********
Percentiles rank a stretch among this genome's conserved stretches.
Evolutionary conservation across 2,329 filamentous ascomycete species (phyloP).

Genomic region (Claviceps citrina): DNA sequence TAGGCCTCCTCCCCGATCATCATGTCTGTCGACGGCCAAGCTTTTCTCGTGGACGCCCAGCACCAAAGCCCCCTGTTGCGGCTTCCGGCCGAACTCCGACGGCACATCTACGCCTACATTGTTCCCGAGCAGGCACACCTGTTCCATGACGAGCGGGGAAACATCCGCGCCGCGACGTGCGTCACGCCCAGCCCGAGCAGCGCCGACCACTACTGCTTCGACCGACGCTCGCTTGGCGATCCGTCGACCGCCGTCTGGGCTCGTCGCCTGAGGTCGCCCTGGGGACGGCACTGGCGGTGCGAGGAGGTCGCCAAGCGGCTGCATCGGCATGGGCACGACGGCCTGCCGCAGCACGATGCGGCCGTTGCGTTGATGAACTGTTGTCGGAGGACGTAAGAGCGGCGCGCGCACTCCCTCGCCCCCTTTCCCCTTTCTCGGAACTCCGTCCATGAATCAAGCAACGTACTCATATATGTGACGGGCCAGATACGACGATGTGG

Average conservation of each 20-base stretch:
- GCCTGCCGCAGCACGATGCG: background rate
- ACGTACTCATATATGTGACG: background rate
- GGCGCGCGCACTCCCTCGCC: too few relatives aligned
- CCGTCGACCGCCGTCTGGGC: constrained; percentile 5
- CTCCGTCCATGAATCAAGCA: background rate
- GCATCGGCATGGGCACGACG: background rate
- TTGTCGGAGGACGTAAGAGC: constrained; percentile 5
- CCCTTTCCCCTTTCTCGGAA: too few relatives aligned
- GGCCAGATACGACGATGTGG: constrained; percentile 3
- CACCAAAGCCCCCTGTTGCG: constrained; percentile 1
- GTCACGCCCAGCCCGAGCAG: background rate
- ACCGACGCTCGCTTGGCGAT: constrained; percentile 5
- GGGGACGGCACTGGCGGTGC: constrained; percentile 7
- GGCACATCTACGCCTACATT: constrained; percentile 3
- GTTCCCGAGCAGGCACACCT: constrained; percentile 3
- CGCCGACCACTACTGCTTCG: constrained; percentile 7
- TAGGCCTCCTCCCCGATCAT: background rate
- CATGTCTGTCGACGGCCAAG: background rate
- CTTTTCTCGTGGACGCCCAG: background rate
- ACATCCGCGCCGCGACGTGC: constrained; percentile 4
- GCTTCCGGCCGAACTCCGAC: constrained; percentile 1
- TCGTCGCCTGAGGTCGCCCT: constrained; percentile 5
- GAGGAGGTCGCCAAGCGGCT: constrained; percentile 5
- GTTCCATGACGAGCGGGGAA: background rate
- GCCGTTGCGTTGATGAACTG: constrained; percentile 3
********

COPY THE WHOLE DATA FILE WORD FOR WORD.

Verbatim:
Percentiles rank a stretch among this genome's conserved stretches.
Evolutionary conservation across 2,329 filamentous ascomycete species (phyloP).

Genomic region (Claviceps citrina): DNA sequence TAGGCCTCCTCCCCGATCATCATGTCTGTCGACGGCCAAGCTTTTCTCGTGGACGCCCAGCACCAAAGCCCCCTGTTGCGGCTTCCGGCCGAACTCCGACGGCACATCTACGCCTACATTGTTCCCGAGCAGGCACACCTGTTCCATGACGAGCGGGGAAACATCCGCGCCGCGACGTGCGTCACGCCCAGCCCGAGCAGCGCCGACCACTACTGCTTCGACCGACGCTCGCTTGGCGATCCGTCGACCGCCGTCTGGGCTCGTCGCCTGAGGTCGCCCTGGGGACGGCACTGGCGGTGCGAGGAGGTCGCCAAGCGGCTGCATCGGCATGGGCACGACGGCCTGCCGCAGCACGATGCGGCCGTTGCGTTGATGAACTGTTGTCGGAGGACGTAAGAGCGGCGCGCGCACTCCCTCGCCCCCTTTCCCCTTTCTCGGAACTCCGTCCATGAATCAAGCAACGTACTCATATATGTGACGGGCCAGATACGACGATGTGG

Average conservation of each 20-base stretch:
- GCCTGCCGCAGCACGATGCG: background rate
- ACGTACTCATATATGTGACG: background rate
- GGCGCGCGCACTCCCTCGCC: too few relatives aligned
- CCGTCGACCGCCGTCTGGGC: constrained; percentile 5
- CTCCGTCCATGAATCAAGCA: background rate
- GCATCGGCATGGGCACGACG: background rate
- TTGTCGGAGGACGTAAGAGC: constrained; percentile 5
- CCCTTTCCCCTTTCTCGGAA: too few relatives aligned
- GGCCAGATACGACGATGTGG: constrained; percentile 3
- CACCAAAGCCCCCTGTTGCG: constrained; percentile 1
- GTCACGCCCAGCCCGAGCAG: background rate
- ACCGACGCTCGCTTGGCGAT: constrained; percentile 5
- GGGGACGGCACTGGCGGTGC: constrained; percentile 7
- GGCACATCTACGCCTACATT: constrained; percentile 3
- GTTCCCGAGCAGGCACACCT: constrained; percentile 3
- CGCCGACCACTACTGCTTCG: constrained; percentile 7
- TAGGCCTCCTCCCCGATCAT: background rate
- CATGTCTGTCGACGGCCAAG: background rate
- CTTTTCTCGTGGACGCCCAG: background rate
- ACATCCGCGCCGCGACGTGC: constrained; percentile 4
- GCTTCCGGCCGAACTCCGAC: constrained; percentile 1
- TCGTCGCCTGAGGTCGCCCT: constrained; percentile 5
- GAGGAGGTCGCCAAGCGGCT: constrained; percentile 5
- GTTCCATGACGAGCGGGGAA: background rate
- GCCGTTGCGTTGATGAACTG: constrained; percentile 3